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2003 Annual Science Report

University of Rhode Island Reporting  |  JUL 2002 – JUN 2003

Subsurface Biospheres

4 Institutions
3 Teams
0 Publications
0 Field Sites
Field Sites

Project Progress

To explore the taxonomic composition of subseafloor ecosystems, URI team members finished a 16S ribosomal ribonucleic acid (rRNA) sequencing survey for bacteria and archaea in subseafloor sediments of the Nankai Trough (Kormas et al., 2003) and are working on genetic studies of subseafloor sediments from the Ocean Drilling Program (ODP) Leg 201 (in the Peru Margin and the eastern equatorial Pacific). Lloyd, Lever and Teske are working to isolate, polymerase chain reaction (PCR) amplify, clone and sequence diagnostic key genes for methanogens and sulfate reducers from Leg 201 samples. Lauer, Soerenson and Teske are developing deoxyribonucleic acid (DNA) isolation procedures and documenting bacterial and archaeal 16S rRNA profiles from the Leg 201 samples, using Denaturing Gradient Gel Electrophoresis (DGGE). Initial results of the DGGE analyses show distinct archaeal community differences with depth at the two organic-poor sites we have focused on, ODP Sites 1225 and 1231.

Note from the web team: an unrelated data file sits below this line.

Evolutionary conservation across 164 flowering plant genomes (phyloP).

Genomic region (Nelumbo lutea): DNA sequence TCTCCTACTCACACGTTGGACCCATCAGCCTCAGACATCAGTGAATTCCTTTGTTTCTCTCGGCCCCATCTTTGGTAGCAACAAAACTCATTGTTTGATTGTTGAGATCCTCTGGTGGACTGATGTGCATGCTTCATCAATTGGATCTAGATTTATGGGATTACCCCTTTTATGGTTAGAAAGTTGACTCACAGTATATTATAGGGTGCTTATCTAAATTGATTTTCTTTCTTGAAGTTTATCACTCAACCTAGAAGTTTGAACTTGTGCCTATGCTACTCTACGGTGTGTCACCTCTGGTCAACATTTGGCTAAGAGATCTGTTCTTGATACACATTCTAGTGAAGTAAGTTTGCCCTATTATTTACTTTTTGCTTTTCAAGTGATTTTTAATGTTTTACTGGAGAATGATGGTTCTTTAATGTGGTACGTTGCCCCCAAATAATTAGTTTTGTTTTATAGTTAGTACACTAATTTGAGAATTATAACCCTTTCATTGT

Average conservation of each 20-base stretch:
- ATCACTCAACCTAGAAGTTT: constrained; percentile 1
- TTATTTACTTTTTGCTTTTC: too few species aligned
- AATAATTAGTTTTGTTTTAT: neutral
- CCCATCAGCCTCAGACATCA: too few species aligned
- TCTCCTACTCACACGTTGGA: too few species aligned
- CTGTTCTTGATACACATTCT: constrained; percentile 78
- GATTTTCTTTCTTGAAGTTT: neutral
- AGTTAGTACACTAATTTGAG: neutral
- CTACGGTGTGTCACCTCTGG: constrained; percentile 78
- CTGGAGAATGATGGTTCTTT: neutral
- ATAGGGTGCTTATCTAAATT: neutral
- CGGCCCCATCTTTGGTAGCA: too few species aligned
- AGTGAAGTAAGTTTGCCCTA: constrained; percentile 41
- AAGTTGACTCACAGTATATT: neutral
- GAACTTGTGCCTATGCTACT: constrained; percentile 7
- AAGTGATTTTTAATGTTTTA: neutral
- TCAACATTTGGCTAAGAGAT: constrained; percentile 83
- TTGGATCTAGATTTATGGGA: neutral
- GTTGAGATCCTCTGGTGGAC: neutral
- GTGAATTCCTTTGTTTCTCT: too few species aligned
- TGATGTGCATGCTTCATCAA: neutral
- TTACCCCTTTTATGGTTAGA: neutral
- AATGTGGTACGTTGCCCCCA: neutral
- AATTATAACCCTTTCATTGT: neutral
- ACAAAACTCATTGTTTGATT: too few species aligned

URI team members have also made significant headway toward documenting signatures of present and past microbial processes. Hinrichs, Sturt, K. Smith and Summons’ analyses of intact polar lipids from microbial isolates demonstrate great potential to distinguish microbial phylotypes in natural samples on a species level. Additionally, their studies of Leg 201 samples show that concentrations of intact polar lipids in the deep subsurface are generally orders of magnitude lower than in surface sediments, reflective of significantly lower densities of microbial populations. Hayes, Hinrichs and Hmelo are actively developing protocols for isotopic analysis of volatile fatty acids in subseafloor pore waters. Hinrichs, Bach, Hmelo and Sturt are undertaking mechanistic studies of biological hydrocarbon formation in the deep subsurface (Hinrichs et al., 2003).

URI team members are also advancing understanding of subseafloor microbial activity and its effect on Earth’s biogeochemical cycles. To assess relationships between cell counts and community activity, D. Smith, Chen and Staroscik developed protocols for adenosine triphosphate (ATP) analysis of subseafloor sediments and completed ATP analyses of ODP Site 1230. Rutherford, D’Hondt and Spivack mapped global patterns of subseafloor sulfate reduction and estimated their effect on the global sulfur cycle (Rutherford et al., 2003). Wang, Rutherford, D’Hondt and Spivack are using chemical data and biogeochemical flux models to estimate net rates of several metabolic processes in subseafloor sediments (D’Hondt et al., 2003; Wang et al., 2003).

Some results of these Year 4 studies are provided in the “Highlights” section of this report.